Ayub Osman

By Ayub Osman - Head of Sustainability and Corporate Responsibility at Ericsson MEA

From self-driving cars, which communicate with one another; remote healthcare, which treats patients from the comfort of their homes; to an immersive virtual and augmented reality, which lets users experience learning and gaming in an entirely new way, 5G comes with a promise to create a never-before-seen world for people and businesses.

While the promise of 5G will transform the world as we know it, a big question that the industry experts currently grapple with is 5G’s roll out and its subsequent energy consumption.

Today, from both cost and carbon footprint perspectives, energy is one of the telecommunication industry’s biggest challenges. Ericsson estimates the annual global energy cost for running mobile networks to be about USD 25 billion. If 5G is deployed in the same way as its previous generations to meet increasing traffic demands, then energy consumption in mobile networks will increase dramatically. This is unsustainable in terms of cost as well as environmental impact.

Historically, the launch of each successive generation of mobile technology came with new services that required extended coverage for more people and places. At the same time, building networks that supported the demand for new services has resulted in a corresponding rise in energy consumption. As we continue to deploy 5G, there is a pressing need to secure the network's total energy performance as it expands on new capabilities like increased gigabit speeds and low latency.

So, can we rollout 5G while reducing energy consumption? The answer is yes. Today, it is truly possible to lower total mobile network energy consumption while meeting the massive traffic growth challenge.

In our report, ‘Breaking the energy curve’, we highlight the savings that can be achieved through a new innovative approach. To break the energy curve, it is necessary to address all different parts of the network holistically. Communication service providers can start their energy savings by taking the first step towards engraining energy performance targets into their organisation and processes. Ericsson is already helping service providers address the energy and carbon emissions challenge by developing innovative solutions that will enable them to meet current and future network demands.

Network hardware modernisation with 5G

Energy performance is one of the key requirements for 5G, with the 5G network being up to 10 times faster than 4G. By modernising the network with the latest technology and replacing old equipment, it is possible to realize new business opportunities and, at the same time, create significant energy savings. Bearing this in mind, the 5G standard now includes ultra-lean design and Massive MIMO which are critical technical enablers for better energy performance.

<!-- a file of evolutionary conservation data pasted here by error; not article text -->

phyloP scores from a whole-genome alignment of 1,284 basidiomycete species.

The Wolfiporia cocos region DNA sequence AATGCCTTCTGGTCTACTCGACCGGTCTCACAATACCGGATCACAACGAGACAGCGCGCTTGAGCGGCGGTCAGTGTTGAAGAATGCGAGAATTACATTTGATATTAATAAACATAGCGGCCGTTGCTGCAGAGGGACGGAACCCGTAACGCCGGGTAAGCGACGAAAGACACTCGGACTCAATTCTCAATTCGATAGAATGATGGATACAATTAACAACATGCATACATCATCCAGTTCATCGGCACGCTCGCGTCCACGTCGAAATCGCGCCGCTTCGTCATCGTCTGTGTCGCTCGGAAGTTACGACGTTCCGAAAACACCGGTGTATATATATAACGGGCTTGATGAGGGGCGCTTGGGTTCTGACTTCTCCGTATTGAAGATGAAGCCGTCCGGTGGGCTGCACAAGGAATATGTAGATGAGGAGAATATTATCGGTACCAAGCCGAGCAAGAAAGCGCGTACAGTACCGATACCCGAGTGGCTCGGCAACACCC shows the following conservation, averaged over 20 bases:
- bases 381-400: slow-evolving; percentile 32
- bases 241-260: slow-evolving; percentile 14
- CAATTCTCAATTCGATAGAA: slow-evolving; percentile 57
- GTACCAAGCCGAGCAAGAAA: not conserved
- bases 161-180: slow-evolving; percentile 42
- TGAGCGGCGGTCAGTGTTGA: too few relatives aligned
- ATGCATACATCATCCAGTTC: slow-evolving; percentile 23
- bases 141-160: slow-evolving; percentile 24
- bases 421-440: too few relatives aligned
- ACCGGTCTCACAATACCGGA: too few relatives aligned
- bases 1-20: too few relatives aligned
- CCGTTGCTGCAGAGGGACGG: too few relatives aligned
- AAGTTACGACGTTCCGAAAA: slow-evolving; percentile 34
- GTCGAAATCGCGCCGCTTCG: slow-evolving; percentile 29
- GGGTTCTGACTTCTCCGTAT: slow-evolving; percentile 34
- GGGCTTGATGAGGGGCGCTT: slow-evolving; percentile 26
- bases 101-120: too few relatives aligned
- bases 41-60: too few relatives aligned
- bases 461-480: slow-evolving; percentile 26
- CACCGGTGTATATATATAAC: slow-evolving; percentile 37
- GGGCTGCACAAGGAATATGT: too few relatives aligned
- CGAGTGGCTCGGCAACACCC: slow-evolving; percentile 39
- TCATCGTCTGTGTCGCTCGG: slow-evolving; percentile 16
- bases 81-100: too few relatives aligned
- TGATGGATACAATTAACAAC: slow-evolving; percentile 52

The ultra-lean design leverages smart-sleep mode technology to ensure that radio frequency signals are transmitted by the radio hardware only when necessary. Massive MIMO increases network coverage and provides higher capacity. These enhancements provide extended network coverage in a sustainable and resource-efficient way, reducing the total cost of ownership for service providers.

Up to 15 percent energy savings with software features

Today, a major part of energy consumption in mobile networks comes from the radio access network (RAN) and radio base station sites. With 5G gradually rolling out around the world, it becomes important to focus on RAN energy performance improvements to be able to limit the increase and break the increase of energy consumption.

Energy saving software’s implemented in RAN hold great potential towards reducing energy consumption and our energy-saving features and functionalities have greatly demonstrated this. Switching sites from "always on" to "always available" state improve network energy efficiency and sustainability performance.

It is also essential to prepare the network by modernising sites to make room for the additional energy consumption coming from the 5G deployment. By using the right equipment for the right traffic situation, we’ve observed that large energy savings can be made. Furthermore, with AI, service providers can operate 5G site infrastructure more proactively. Studies have shown that service providers have reduced site energy consumption by up to 15% through intelligent site control solutions.

An industry responsibility

Within Middle East and North Africa, mobile data traffic is expected to rise sharply. With the average data per smartphone expected to reach 41GB per month by 2027, the network energy usage and costs are expected to increase significantly as well.

Addressing the network energy consumption and carbon emissions challenge requires an integrated approach that looks beyond individual product performance and addresses the whole network.

We see this as an opportunity to rethink how to build, operate, and manage networks more smartly and more strategically. It is not an option, but an industry responsibility to find a holistic solution that breaks the energy curve through innovation. Only in doing so can we reduce energy consumption while ensuring everyone is able to reap the benefits of global 5G rollouts.

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